So, who’s up for another round of graphs showing that Western diplomacy, sanctions, and technology have yet to out-maneuver Iran in the mullahs’ push for a bomb?
A long-time IAEA expert, Olli Heinonen, predicted this past week that, using her newer, advanced centrifuges, Iran could produce enough high-enriched uranium (HEU) for a first nuclear warhead in as little as two weeks from making the decision to go for the “breakout.” (See here also.)
For clarity, this does not mean Iran is “two weeks from a bomb.” It means that once Iran decides to take the final enrichment step, it could take as little as two weeks to bring enough of her current stock of 19.75-percent-enriched uranium to HEU purity, or above 90 percent. That estimate shortens the already brief month or so projected by the Institute for Science and International Security (ISIS), one of the chief think tanks tracking Iran’s nuclear progress. (The longer projection assumes Iran would use the older centrifuges that form the backbone of her current mass-scale enrichment effort.)
When might Iran make the “breakout” decision? We don’t know. We do know that the three graphs below, which bring us up to date on Iran’s enrichment activities, are bracketed by intelligence on Iran’s nuclear-weapons and missile programs. Let’s review it briefly.
As early as 2004, the U.S. had intelligence indicating Iran had worked with designs for an implosion-type nuclear warhead, and had probably done high-explosive testing for a detonation device at Parchin, southeast of Tehran, in the early 2000s. Additional intelligence at the time indicated design studies for fitting a nuclear warhead on a Shahab-III type medium-range ballistic missile (MRBM).
As early as 2006, Western analysts identified an underground missile-silo complex being constructed at Tabriz. Construction began at least as early as 2003, but may have started even earlier, in the 1990s. (See pp. 28-30 of this Congressional Research Service report from 2012.)
Recent campaign statements by new Iranian president Hassan Rouhani, Iran’s chief nuclear negotiator from 2003-2005, indicate that Iran’s installation and use of centrifuges for uranium enrichment were much more extensive and advanced during that period than the UN’s IAEA monitoring agency knew. In fact, IAEA’s knowledge appears to have been at least two years behind the timeline laid out by Rouhani. This should give us pause in viewing all subsequent assessments, including the ones reflected in the graphs below, which derive their information from IAEA inspections.
Rouhani has made a point of boasting that slow-rolling the West in nuclear negotiations was the key to buying time for Iran to violate UN sanctions and deceive the UN. (See the interview summarized here for another take by Rouhani on the same theme.)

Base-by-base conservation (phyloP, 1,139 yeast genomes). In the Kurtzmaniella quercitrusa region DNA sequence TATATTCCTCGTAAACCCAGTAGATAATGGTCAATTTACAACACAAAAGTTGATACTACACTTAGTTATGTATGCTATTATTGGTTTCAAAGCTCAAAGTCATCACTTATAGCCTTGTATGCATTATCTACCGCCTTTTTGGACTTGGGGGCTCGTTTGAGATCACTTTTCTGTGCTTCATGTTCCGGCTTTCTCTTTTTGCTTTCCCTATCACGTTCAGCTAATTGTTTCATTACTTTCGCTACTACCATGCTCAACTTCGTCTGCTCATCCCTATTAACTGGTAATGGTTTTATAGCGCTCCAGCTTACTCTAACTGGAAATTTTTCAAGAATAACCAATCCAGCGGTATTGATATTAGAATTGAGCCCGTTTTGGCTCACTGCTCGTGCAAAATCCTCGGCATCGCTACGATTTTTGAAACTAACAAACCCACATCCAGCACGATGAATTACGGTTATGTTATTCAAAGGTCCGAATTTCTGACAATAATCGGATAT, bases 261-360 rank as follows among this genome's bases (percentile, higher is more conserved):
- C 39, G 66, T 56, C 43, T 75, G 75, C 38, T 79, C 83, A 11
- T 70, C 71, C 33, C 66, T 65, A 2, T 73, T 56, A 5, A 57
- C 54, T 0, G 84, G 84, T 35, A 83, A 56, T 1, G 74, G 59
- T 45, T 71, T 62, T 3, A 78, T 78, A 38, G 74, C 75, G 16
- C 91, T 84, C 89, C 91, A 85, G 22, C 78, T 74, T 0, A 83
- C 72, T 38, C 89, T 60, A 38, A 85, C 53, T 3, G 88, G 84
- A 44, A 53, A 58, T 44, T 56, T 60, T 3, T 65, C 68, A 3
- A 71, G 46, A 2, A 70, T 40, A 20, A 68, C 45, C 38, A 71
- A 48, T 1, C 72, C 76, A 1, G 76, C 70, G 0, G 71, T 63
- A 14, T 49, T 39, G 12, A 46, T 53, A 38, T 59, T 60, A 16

During the period reflected in the graphs below, Iran has advanced her satellite program, including a first space launch in 2009, with potential rocketry applications for achieving an ICBM capability. Also in 2009, Iran conducted her first launch of a solid-fuel MRBM, an advance that allows her to keep such missiles – which can range Europe and Central Asia as well as the entire Middle East – in a constantly ready status. (Liquid-fuel missiles have to be fueled just before launch, adding to their response time.)
In May 2011, British intelligence reported that Iran had conducted three secret tests of nuclear-capable MRBMs in 2010 and 2011 (see pp. 32-33 of the CRS report linked above). The implication is that these attempts tested the missiles in question with a payload like a nuclear warhead – that being the purpose, as opposed to testing for range with these launches. Assuming the UK intelligence is valid, these launches would mark the first known live testing of Iranian MRBMs with simulated nuclear-warhead payloads.
We now turn to the graphs, which show Iran’s progress with enriching uranium since 2007. The original graphs were produced by ISIS in its continuing series of analyses performed on the IAEA’s inspection and monitoring reports. The most recent IAEA report was published on 28 August 2013. The ISIS analysis is here.J. E. Dyer
About the Author: J.E. Dyer is a retired US Naval intelligence officer who served around the world, afloat and ashore, from 1983 to 2004.
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